The court's evaluation of factor four of the fair use test, the effect on the commercial value of the work, led to an examination of whether the professors' excerpts amounted to market substitution for the allegedly infringed works.
The proportionality of the excerpts was particularly relevant in considering this factor, the court said. The fact that the vast majority of excerpts were small, about 10 percent of the works they were taken from, meant that the excerpts could not harm the markets for the original books.
The publishers alleged that the excerpting interfered with the licensing programs that they have in place, in particular, the licensing made available by the Copyright Clearance Center.
The court agreed that such a licensing scheme would be relevant under this factor to the extent that “licenses for excerpts of the works at issue are easily accessible, reasonably priced, and that they offer excerpts in a format which is reasonably convenient for users.”
However, in this respect, the evidence was lacking. Specifically, the court said, there was insufficient proof that excerpted licensing was available for the works in question, particularly digital licenses. Testimony that certain types of excerpts would be priced at a certain level was insufficient, the court said:
The fact that a license to copy an excerpt of an individual work would have cost a particular amount is not a substitute for evidence that the license was actually available. …
Furthermore, the record as a whole fails to show that licenses for digital copies of Cambridge's and Oxford's works were generally available in 2009. … Because Georgia State distributes readings electronically, the lack of licenses for digital excerpts is a disincentive to use CCC's program. While commercially photocopied coursepacks are still in use at Georgia State (and Georgia State pays permissions for such use), this case involves electronic distribution …. Educational users today want digital materials …. [P]ermissions to make photocopies are of no value in connection with Georgia State's [electronic] systems.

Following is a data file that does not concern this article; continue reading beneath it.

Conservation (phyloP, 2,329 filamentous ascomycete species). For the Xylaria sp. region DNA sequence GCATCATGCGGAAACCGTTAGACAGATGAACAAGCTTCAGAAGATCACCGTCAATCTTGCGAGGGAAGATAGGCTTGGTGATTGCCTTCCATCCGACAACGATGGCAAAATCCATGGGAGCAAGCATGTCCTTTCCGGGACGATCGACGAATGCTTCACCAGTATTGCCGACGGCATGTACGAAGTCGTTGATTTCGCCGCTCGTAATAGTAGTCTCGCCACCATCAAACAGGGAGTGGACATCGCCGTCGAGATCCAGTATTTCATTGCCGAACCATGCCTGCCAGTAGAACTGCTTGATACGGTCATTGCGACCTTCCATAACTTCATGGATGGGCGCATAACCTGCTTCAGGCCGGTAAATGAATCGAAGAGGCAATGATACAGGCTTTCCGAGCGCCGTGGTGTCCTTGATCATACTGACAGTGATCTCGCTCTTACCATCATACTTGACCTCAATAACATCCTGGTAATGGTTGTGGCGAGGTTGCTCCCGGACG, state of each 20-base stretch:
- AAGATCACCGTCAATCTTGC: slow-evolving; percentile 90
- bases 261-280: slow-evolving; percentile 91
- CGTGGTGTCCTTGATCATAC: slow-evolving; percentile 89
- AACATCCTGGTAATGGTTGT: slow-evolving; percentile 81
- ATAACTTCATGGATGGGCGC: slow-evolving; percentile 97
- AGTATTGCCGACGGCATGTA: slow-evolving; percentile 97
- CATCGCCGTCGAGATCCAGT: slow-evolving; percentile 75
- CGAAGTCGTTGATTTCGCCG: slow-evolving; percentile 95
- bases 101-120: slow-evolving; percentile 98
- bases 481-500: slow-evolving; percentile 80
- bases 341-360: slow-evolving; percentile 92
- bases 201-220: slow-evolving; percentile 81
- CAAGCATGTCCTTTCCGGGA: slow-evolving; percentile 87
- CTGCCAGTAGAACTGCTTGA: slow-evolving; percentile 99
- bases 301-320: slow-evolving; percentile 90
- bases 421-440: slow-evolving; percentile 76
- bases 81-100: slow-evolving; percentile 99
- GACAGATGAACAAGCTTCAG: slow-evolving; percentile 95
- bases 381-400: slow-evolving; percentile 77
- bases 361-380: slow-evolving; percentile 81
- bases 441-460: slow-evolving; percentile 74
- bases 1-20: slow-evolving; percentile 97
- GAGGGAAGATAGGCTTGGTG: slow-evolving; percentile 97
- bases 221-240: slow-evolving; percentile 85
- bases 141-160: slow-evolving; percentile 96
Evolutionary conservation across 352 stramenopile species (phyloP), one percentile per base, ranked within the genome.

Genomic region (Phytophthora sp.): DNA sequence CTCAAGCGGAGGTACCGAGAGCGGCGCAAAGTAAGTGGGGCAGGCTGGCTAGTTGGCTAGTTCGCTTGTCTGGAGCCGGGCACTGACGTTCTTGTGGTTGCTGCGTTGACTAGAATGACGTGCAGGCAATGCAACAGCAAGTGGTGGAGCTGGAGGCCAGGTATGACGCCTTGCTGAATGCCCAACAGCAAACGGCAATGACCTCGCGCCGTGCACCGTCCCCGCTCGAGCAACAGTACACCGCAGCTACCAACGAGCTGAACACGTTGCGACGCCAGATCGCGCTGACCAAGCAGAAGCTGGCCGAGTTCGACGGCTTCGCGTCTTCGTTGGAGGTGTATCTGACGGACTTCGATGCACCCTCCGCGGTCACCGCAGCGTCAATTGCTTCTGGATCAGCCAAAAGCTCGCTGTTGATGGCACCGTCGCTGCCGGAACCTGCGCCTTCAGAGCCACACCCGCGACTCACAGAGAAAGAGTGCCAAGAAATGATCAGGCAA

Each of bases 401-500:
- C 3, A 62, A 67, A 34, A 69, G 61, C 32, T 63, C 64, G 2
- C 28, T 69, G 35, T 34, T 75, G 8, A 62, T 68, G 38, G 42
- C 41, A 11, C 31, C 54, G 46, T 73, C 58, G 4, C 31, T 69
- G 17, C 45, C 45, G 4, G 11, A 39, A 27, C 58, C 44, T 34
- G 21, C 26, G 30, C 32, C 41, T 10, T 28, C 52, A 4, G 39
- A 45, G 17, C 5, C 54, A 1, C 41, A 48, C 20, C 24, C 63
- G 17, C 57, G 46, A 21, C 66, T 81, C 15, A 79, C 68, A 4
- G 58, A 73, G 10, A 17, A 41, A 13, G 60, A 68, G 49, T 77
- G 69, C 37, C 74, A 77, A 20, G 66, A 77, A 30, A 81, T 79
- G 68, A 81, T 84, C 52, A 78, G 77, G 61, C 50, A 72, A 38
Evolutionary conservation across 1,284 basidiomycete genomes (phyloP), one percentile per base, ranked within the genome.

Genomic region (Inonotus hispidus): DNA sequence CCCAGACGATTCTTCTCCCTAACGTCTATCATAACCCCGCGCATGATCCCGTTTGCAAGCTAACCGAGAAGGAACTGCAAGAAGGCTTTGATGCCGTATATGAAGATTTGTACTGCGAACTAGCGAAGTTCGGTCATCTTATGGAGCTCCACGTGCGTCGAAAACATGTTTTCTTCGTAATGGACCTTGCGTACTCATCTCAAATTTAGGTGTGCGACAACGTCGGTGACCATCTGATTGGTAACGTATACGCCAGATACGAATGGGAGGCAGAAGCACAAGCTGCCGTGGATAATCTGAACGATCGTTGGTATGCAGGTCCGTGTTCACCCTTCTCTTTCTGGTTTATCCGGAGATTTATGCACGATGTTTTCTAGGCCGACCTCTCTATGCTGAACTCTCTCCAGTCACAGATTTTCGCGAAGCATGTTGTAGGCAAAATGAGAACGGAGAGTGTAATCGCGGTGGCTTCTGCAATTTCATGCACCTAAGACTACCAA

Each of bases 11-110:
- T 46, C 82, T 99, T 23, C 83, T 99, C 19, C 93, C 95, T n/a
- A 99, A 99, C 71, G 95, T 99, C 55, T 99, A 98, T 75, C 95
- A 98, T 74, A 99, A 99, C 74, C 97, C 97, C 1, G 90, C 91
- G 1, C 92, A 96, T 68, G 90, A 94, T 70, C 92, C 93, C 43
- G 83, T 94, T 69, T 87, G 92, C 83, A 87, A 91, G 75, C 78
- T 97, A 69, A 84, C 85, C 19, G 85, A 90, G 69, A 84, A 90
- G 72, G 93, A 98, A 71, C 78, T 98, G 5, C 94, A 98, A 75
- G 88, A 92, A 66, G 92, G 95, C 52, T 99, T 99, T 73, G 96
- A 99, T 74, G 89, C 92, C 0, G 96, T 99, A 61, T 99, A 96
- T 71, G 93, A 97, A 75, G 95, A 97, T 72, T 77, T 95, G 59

In the end, the evidence supported the availability of digital excerpt licenses for only 13 of the relevant excerpts, the court said. For the remaining works, the court found that the university's excerpting “caused no actual or potential damage[ ] to the value of the books' copyrights.”
The evidence in this case shows that [the university's] uses (i.e., the professors' and the students' uses) of the materials were under carefully monitored circumstances. A pass code is required for the students in the class to access the materials; at the end of the semester access terminates. … It is unlikely that the use of excerpts by professors and students resulted in the exposure of the copyrighted materials to people other than the class participants.
If the analysis ended there, the court said, factor four would easily tilt to the university. However, there were two additional considerations.
First, the court said, the court must consider the broader potential impact of the university's actions, not just the narrow, specific impact. The court cited Campbell v. Acuff-Rose Music Inc., 510 U.S. 569, 29 USPQ2d 1961 (1994), which said that “courts must consider not only the harm caused by the defendant's own actions, but also what harm would ensue from 'widespread conduct of the sort engaged in by the defendant.' ”
Second, the court said that it must weigh the equitable interests. Specifically, the court said it must account for the publishers' rights, “as owners of the copyrights, to collect fees for use of excerpts form their books.” The court said:
This is a powerful argument countering fair use, which counsels against [the university's] position when excerpts are readily available, in a convenient format, for a reasonable fee, and the fees are not paid.
According to the court, this could constitute a separate fair use factor, but it chose to include this consideration in its factor four analysis. As a result, the factual question of whether digital excerpt licensing was readily available was critical; if it was not readily available, then the factor would weigh for the university.